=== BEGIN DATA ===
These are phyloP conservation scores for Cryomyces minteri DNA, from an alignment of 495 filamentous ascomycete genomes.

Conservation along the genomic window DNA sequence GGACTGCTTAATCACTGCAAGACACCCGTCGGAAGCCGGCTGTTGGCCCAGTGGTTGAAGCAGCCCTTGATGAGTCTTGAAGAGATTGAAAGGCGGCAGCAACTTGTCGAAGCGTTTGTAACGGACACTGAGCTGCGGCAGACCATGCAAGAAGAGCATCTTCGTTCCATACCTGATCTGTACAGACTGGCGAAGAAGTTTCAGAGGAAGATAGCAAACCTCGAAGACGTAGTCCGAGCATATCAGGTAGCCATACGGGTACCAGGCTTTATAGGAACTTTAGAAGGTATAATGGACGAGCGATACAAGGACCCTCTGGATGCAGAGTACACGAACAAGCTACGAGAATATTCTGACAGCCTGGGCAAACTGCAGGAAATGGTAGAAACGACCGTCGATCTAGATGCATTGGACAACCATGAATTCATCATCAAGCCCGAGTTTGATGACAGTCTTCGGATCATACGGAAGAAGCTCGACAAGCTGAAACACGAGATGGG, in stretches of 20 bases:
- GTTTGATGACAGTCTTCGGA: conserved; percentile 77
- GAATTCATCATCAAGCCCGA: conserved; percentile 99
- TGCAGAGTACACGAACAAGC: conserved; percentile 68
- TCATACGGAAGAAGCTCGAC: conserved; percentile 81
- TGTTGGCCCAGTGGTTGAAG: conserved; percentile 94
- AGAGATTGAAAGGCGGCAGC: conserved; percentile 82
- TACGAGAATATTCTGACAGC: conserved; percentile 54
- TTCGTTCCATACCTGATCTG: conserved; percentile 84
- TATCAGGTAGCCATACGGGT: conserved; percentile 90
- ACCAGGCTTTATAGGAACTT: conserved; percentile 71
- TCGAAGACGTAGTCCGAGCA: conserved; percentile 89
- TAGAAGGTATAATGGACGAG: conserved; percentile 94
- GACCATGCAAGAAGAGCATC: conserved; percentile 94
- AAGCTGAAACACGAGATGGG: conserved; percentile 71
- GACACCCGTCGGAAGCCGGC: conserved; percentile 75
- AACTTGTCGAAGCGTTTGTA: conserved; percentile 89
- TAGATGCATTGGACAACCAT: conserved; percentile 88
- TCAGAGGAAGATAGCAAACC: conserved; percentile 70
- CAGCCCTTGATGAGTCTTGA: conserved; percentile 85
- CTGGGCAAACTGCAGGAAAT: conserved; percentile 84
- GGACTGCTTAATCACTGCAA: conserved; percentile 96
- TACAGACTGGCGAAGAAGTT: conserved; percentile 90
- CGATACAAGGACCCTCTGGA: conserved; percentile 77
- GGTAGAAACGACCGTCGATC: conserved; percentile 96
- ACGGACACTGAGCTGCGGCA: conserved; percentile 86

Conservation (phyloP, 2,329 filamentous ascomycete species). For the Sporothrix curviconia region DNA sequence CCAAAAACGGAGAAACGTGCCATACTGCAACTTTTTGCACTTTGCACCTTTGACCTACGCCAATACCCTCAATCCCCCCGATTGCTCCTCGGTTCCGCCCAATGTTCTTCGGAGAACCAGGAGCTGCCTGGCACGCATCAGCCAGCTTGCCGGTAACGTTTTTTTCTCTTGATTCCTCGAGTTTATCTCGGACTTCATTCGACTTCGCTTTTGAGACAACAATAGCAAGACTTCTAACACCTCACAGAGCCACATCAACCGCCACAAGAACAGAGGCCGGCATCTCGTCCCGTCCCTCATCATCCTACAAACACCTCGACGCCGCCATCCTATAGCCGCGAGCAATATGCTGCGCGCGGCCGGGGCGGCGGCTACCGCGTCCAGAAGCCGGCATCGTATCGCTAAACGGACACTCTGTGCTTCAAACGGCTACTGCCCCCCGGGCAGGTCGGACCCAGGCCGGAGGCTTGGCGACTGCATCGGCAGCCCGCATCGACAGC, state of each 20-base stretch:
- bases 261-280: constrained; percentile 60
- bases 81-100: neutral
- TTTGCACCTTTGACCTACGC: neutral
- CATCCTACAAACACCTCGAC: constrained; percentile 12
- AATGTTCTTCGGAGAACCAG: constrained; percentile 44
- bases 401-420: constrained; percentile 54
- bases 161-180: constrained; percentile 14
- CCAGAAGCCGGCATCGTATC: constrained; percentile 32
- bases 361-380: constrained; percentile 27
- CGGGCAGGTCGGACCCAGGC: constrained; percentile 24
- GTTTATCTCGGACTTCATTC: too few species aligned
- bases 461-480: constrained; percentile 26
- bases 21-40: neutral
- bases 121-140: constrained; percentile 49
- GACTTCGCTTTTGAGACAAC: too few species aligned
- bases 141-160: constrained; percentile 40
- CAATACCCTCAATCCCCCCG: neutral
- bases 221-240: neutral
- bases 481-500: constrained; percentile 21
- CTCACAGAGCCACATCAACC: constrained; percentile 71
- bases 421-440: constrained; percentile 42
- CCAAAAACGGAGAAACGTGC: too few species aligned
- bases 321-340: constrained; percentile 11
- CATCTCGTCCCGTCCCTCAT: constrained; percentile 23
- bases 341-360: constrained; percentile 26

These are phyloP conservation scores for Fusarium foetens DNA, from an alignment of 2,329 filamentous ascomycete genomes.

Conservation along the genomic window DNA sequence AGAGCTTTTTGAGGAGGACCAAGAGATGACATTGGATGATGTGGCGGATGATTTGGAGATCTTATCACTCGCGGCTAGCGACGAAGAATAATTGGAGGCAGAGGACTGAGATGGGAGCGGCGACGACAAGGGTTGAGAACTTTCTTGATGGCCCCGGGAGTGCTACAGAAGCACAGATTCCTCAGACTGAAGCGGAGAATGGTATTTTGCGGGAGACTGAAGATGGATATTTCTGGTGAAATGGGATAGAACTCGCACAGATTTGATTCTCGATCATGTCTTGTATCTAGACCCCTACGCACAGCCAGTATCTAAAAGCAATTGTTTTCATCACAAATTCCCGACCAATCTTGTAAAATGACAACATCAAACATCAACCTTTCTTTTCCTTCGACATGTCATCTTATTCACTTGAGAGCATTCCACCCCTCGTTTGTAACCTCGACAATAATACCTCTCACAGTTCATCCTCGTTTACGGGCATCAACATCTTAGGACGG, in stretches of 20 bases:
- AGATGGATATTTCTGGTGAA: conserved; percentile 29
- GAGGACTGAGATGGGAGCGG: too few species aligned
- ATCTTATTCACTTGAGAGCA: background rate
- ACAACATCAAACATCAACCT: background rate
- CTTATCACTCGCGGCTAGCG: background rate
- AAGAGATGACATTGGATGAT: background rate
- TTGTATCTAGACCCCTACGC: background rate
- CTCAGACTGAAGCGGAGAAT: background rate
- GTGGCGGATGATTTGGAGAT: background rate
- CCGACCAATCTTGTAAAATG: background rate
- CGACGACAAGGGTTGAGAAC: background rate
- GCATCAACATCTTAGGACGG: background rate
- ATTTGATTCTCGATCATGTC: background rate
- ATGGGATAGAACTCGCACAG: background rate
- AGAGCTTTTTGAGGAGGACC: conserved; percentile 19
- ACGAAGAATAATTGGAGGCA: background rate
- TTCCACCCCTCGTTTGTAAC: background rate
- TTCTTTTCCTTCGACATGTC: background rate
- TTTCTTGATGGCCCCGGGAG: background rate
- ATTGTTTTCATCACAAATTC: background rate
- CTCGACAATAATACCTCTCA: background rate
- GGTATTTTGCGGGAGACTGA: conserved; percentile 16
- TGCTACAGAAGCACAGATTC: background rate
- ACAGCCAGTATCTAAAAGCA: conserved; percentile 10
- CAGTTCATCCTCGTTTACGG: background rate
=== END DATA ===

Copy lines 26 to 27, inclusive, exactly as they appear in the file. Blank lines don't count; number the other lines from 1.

- GGTAGAAACGACCGTCGATC: conserved; percentile 96
- ACGGACACTGAGCTGCGGCA: conserved; percentile 86